A major milestone was achieved this September 2018! The Jakarta EE TCKs are here and finally open sourced! It was long wished for and waited on by many. But what exactly does that mean?
Transparency: Vendors, customers, and the community, in general, can see what passing the tests really means (i.e. they can see the actual tests that are performed and gain better insight into the value of the process). Transparency, of course, extends to development. As new TCKs are developed, the community can monitor, influence, and engage in the process. Transparency is the gateway to openness, improved process quality, and — ultimately — better products.
Openness: Access by a broader community means that there is a greater pool of potential contributors than had existed before. A big part of openness is “leveling the playing field”, with influence and control being determined by a robust governance model and processes. This framework supports open collaboration on new ideas and opportunities, increasing the value of the work. This also means a shared burden.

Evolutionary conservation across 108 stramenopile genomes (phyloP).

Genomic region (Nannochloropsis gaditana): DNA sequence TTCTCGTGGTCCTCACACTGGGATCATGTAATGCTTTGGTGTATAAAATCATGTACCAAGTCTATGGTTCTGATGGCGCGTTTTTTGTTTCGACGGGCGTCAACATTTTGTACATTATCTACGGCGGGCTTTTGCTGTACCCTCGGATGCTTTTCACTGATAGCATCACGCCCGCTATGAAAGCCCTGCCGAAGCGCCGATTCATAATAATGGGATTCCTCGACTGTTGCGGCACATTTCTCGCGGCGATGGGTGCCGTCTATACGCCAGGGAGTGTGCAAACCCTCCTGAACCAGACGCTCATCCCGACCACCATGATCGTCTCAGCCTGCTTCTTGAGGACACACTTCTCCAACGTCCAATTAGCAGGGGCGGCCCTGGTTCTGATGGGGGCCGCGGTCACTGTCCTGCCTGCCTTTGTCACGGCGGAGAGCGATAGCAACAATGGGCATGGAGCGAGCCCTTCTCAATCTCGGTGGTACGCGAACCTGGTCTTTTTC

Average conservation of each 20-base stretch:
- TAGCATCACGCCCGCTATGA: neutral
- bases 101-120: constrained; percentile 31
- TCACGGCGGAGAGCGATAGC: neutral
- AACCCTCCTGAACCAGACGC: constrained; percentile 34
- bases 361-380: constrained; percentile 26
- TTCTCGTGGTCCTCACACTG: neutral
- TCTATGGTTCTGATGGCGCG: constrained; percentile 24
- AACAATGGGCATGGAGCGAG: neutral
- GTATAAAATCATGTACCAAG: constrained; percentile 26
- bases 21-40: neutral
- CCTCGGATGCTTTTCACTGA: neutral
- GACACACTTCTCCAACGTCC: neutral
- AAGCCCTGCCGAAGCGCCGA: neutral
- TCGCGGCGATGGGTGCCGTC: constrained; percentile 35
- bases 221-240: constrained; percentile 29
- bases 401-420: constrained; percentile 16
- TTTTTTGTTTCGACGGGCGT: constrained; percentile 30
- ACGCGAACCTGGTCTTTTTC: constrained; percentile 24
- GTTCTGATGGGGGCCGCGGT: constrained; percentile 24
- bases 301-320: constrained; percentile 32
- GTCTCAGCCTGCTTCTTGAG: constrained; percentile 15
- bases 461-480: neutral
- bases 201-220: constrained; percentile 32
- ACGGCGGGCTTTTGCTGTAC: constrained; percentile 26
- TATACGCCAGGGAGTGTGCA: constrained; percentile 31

Shared burden: By opening up the process to new ideas and contributors, we reduce dependency on any single organization or group, and have the potential to spread responsibility for building and maintaining the TCKs.
Vendor neutrality: Reducing dependency on any single organization or group provides us with insurance that the work can progress if that single entity reduces their investment.
The community is already collaborating on driving the TCKs forward. In the first two weeks since the TCKs were moved to the Foundation’s Git repositories, we had 18 commits from four committers from two different companies. This is another step in making the Jakarta EE brand, the future direction of enterprise Java™ technologies and inviting the community to be a part of it.